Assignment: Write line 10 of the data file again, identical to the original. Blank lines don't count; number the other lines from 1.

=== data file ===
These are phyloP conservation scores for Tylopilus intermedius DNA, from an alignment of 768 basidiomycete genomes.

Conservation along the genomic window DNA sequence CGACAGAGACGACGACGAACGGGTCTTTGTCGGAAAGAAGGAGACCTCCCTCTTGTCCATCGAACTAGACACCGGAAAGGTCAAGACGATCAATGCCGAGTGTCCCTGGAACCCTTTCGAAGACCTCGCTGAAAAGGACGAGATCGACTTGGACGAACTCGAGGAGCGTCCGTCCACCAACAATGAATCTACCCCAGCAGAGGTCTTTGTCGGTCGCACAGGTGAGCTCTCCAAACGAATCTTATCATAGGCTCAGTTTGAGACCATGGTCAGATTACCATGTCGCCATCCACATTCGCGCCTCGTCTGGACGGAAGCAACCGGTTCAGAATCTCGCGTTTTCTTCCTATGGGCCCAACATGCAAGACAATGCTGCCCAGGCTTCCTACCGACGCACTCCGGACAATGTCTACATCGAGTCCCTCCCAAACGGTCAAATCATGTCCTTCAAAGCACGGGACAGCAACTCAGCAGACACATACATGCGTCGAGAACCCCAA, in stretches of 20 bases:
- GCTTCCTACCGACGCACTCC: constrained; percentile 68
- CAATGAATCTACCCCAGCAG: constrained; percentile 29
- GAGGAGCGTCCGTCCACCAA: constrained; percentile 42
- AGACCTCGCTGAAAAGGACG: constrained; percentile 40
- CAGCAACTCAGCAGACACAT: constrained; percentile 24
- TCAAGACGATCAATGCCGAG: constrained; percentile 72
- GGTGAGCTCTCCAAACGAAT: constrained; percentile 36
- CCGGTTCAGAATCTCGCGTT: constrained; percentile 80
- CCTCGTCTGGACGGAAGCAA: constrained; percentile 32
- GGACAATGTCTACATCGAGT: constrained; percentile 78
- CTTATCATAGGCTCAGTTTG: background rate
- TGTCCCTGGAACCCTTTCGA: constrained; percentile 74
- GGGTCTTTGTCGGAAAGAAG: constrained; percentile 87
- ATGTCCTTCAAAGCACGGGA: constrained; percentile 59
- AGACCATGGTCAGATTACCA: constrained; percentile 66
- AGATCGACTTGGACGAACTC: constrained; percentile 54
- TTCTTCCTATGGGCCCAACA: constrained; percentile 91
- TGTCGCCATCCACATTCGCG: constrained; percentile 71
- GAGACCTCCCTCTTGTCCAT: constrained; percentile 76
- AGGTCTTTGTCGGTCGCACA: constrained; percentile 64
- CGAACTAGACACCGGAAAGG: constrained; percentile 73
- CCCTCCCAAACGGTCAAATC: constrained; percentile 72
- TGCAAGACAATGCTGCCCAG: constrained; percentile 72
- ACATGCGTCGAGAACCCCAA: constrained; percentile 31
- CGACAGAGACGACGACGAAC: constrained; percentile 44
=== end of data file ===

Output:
- CCGGTTCAGAATCTCGCGTT: constrained; percentile 80